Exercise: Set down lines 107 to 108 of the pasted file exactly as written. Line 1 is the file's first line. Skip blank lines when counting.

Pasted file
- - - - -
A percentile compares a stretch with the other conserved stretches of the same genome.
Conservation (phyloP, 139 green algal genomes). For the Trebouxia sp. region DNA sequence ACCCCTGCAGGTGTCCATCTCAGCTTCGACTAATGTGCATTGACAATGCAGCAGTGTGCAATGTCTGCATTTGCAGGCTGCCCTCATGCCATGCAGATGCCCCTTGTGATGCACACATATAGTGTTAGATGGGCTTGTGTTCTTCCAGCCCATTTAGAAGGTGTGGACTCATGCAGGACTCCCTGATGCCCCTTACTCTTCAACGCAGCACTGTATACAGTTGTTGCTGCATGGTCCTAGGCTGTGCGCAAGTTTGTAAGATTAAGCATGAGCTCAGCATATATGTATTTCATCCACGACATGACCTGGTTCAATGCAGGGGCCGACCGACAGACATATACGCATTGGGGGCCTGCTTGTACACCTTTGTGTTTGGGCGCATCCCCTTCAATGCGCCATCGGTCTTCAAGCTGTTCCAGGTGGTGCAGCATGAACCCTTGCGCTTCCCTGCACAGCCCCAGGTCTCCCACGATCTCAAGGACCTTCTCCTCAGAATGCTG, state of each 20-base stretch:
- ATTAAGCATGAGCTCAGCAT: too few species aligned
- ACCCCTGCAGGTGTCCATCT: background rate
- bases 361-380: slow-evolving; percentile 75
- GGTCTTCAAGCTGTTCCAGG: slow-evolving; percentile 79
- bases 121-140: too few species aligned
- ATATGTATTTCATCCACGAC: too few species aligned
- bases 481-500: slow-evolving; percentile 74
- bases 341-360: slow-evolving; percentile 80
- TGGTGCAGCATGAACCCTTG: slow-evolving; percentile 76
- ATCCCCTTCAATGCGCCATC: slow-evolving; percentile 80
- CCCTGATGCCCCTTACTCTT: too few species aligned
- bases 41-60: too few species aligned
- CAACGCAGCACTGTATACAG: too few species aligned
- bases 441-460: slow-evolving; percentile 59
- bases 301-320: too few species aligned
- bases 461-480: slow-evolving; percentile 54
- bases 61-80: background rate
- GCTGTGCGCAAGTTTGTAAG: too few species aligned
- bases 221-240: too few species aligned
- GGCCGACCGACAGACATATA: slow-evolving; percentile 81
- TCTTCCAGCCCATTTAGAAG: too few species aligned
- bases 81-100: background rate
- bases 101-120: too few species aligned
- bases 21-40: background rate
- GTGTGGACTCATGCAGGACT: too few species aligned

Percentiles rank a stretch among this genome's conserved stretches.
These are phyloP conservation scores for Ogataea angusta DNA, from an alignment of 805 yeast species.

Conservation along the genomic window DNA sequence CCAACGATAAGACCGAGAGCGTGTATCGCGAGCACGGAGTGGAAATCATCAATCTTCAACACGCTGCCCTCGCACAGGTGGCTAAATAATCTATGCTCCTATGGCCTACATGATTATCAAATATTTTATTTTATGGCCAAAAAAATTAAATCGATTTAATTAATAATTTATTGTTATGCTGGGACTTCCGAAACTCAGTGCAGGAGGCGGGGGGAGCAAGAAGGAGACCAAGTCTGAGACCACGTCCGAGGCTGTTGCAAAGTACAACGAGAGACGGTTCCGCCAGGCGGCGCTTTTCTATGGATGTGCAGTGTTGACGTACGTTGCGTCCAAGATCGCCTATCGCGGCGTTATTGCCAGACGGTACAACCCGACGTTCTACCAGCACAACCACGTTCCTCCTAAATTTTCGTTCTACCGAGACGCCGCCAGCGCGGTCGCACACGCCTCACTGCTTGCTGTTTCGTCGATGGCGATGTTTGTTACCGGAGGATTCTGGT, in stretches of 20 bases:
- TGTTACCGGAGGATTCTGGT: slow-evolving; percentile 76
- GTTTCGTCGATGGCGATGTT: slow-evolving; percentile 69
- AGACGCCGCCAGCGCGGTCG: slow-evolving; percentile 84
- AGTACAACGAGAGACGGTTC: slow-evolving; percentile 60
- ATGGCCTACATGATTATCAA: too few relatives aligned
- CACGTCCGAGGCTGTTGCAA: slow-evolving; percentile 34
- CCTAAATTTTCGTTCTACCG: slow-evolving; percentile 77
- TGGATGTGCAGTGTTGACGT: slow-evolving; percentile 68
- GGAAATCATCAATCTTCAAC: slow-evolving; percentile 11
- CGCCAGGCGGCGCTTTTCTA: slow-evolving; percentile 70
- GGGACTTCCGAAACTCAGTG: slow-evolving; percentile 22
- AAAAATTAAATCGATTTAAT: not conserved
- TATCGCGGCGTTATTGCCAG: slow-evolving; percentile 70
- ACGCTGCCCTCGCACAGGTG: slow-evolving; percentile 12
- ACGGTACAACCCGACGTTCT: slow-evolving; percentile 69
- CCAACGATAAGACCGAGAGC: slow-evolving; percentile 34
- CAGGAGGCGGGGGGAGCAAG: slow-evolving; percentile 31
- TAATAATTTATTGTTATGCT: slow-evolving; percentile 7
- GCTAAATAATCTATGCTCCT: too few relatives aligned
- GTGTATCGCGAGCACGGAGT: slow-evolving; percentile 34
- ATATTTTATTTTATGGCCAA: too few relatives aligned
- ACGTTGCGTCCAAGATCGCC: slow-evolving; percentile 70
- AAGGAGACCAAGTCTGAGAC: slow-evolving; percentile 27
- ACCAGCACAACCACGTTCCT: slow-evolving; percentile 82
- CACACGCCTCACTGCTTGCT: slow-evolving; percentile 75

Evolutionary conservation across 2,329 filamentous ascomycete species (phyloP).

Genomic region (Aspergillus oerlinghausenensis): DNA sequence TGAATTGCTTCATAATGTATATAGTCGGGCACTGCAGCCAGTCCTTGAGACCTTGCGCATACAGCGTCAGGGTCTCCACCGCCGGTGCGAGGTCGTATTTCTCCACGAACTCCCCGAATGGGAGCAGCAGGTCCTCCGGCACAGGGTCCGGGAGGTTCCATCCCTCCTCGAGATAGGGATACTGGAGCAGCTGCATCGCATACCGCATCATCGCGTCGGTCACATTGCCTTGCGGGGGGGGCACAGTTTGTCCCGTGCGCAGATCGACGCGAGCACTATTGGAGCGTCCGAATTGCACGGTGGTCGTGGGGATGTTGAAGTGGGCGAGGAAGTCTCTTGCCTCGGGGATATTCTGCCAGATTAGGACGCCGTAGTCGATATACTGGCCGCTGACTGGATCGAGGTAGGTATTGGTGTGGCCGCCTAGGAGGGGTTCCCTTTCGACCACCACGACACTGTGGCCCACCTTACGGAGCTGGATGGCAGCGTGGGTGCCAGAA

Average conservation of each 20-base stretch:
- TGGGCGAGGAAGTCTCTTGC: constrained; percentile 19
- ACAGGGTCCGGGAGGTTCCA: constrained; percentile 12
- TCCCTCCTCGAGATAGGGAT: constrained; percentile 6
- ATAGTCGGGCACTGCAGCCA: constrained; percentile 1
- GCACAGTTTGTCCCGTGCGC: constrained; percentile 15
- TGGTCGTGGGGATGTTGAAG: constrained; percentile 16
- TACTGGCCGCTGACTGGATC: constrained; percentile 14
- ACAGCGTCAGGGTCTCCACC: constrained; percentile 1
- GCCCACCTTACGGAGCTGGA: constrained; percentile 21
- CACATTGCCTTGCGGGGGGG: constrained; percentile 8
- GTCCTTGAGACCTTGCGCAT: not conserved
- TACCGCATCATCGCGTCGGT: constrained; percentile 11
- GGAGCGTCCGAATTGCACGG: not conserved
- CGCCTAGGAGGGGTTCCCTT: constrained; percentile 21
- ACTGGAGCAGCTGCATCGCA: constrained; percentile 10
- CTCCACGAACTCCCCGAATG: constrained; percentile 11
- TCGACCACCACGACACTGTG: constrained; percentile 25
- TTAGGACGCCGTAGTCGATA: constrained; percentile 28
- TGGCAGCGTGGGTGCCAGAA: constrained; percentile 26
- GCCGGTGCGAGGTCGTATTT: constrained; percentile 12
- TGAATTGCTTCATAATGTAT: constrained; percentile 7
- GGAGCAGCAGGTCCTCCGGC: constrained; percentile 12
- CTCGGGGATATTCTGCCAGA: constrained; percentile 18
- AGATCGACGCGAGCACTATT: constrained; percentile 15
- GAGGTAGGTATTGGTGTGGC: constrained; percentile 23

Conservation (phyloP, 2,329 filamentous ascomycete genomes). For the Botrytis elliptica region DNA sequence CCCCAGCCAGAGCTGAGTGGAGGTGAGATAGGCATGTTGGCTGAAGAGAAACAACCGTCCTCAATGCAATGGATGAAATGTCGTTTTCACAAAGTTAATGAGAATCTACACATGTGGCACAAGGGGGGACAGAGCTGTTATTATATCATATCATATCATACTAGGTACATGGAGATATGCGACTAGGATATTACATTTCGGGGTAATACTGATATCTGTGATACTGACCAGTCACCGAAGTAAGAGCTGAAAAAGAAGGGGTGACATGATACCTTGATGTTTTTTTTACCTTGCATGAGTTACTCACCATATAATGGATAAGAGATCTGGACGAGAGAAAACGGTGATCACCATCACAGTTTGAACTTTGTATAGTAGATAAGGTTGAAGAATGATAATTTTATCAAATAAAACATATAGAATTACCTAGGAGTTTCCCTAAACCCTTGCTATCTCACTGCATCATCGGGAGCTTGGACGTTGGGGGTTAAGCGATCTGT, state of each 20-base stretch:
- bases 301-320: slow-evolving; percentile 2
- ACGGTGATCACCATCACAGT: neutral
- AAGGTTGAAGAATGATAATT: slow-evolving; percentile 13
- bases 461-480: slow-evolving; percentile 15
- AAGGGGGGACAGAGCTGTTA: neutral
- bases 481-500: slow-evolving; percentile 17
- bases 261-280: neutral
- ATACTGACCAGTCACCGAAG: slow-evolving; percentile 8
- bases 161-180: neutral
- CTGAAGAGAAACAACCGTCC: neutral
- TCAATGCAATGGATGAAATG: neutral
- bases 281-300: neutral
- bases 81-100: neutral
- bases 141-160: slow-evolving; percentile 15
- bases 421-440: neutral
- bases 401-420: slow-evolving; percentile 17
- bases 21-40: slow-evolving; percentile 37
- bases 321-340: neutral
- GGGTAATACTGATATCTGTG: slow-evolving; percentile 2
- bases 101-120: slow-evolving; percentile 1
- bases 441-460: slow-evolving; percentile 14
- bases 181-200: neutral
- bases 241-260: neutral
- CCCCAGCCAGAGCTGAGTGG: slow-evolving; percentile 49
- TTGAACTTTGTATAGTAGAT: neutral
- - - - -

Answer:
- bases 241-260: neutral
- CCCCAGCCAGAGCTGAGTGG: slow-evolving; percentile 49